Kipling has rated Duke University (Fuqua School of Business) and Indiana University as some of the top best for business (Master’s programs). Carnegie Mellon and Stanford University are well known universities offering online programs for Computer Science and IT. Doctorates are also offered online; Johns Hopkins and Boston College are some of the few that offer these without having to step foot on their campus.  Georgia Institute of Technology and University of Southern California are a couple of the handful that offer great engineering degrees; while Vanderbilt and Johns Hopkins are both great for health-related careers.

For the majority, there is no shortage in online degrees or universities that offer them.  In short, though these universities are some of the many that are great for these specific programs, there are a handful of smaller (and perhaps more individually suitable) colleges that can accomplish the same. U.S. News ranks online degrees and the colleges that offer them a little differently though several factors like faculty credentials and training as well as student involvement (methodology more closely explained on their website) so there is no clear cut answer as far as putting education on the pedestal. The most important thing is to keep in mind both individual goals as well as the institution itself.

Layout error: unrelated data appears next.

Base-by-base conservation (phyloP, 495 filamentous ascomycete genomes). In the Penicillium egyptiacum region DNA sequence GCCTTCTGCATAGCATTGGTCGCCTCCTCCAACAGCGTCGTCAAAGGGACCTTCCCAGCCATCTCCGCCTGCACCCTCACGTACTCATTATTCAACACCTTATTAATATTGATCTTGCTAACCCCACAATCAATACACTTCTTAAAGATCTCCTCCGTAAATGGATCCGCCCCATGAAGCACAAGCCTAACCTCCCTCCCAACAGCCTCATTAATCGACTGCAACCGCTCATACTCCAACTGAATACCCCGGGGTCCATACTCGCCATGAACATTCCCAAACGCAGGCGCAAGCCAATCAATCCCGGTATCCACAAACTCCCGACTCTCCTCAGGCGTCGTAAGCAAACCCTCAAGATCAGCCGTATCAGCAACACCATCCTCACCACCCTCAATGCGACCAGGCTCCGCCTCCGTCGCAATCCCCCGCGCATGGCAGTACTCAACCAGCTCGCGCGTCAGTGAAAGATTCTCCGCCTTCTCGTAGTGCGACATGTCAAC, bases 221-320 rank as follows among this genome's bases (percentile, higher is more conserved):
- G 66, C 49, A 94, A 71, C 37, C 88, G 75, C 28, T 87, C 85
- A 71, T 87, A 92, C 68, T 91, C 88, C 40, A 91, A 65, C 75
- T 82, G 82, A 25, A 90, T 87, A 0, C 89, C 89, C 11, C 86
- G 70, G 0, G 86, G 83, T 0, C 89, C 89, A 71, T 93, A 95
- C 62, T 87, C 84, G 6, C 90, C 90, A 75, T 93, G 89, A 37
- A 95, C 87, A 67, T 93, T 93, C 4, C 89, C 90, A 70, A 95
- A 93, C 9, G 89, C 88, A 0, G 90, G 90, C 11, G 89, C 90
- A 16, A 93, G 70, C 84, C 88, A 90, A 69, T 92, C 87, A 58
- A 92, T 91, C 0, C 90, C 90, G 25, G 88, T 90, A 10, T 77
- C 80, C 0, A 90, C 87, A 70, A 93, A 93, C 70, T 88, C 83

Author Bio: Mariya Rakutko is a junior at the University of Colorado and a staff writer for CollegeFocus, a website dedicated to helping students deal with the challenges of college, including housing, finance, style, health, relationships, and transferring from a community college to a four-year university.

You can follow CollegeFocus on Twitter and Facebook.

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18 Comments

  1. A couple of my classes for my MBA were online and I loved it because I could manage it around my schedule. That said, I definitely agree that you need to do research before choosing a program. There are a lot of bad ones out there, but there are definitely some good ones as well.